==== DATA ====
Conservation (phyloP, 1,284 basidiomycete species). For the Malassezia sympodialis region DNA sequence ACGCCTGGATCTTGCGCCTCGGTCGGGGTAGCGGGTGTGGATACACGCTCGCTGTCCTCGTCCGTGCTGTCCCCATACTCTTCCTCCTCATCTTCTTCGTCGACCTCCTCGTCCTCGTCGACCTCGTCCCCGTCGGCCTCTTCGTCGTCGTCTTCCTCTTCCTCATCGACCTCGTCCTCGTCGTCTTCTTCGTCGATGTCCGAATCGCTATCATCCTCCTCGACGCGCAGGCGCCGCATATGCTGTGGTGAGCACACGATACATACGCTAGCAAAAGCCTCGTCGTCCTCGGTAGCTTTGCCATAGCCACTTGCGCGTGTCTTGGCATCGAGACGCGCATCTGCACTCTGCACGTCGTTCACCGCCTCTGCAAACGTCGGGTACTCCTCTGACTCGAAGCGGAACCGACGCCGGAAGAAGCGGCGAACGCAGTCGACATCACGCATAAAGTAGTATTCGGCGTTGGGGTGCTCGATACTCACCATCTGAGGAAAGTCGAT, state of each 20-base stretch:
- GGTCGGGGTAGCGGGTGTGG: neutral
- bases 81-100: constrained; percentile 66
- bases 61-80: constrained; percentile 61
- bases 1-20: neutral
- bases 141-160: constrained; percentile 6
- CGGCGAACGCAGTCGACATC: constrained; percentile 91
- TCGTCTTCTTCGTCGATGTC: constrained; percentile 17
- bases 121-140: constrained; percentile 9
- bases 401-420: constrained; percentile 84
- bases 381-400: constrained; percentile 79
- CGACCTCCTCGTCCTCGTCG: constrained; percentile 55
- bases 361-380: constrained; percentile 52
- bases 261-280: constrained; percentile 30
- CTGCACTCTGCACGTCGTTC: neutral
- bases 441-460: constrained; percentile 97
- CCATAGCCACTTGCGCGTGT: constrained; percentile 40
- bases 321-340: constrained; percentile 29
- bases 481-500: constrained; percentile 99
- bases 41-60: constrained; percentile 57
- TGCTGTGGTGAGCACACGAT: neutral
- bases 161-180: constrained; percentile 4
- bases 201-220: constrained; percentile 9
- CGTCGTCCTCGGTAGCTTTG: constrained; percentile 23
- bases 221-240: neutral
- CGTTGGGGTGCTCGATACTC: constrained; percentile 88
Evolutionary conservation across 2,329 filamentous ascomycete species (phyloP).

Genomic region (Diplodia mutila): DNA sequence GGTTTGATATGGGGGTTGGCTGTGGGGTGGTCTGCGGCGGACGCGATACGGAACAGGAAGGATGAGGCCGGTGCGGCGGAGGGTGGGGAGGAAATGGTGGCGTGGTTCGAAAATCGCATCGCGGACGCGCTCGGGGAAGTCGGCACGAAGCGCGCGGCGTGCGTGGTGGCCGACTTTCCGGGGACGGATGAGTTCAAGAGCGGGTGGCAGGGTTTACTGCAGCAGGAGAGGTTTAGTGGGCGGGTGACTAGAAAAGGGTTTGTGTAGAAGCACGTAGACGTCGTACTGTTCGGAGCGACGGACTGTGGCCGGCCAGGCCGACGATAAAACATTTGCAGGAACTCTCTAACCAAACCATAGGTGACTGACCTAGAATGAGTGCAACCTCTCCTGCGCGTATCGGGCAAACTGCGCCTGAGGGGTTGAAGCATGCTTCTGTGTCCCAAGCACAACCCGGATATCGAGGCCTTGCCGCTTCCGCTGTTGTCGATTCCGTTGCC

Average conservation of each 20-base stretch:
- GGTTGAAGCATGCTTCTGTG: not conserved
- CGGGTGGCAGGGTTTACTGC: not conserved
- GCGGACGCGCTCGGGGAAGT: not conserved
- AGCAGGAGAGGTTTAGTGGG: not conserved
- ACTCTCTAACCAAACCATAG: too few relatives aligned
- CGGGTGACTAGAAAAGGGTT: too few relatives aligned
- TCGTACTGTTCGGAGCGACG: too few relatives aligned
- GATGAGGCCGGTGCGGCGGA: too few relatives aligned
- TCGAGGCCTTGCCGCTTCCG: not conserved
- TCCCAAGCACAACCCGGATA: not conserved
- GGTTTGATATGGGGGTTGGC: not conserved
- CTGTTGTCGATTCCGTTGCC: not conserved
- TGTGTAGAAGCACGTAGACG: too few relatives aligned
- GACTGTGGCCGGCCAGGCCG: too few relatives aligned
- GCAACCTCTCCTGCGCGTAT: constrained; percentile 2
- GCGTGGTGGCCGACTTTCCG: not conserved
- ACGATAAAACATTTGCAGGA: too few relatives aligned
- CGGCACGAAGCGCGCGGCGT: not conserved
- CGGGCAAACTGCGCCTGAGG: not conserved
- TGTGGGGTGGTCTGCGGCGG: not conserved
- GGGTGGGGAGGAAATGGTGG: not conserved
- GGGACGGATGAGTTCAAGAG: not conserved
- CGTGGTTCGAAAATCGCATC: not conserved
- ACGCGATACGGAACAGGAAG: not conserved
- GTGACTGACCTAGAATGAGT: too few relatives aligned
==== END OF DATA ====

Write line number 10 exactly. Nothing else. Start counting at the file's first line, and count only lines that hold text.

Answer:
- bases 401-420: constrained; percentile 84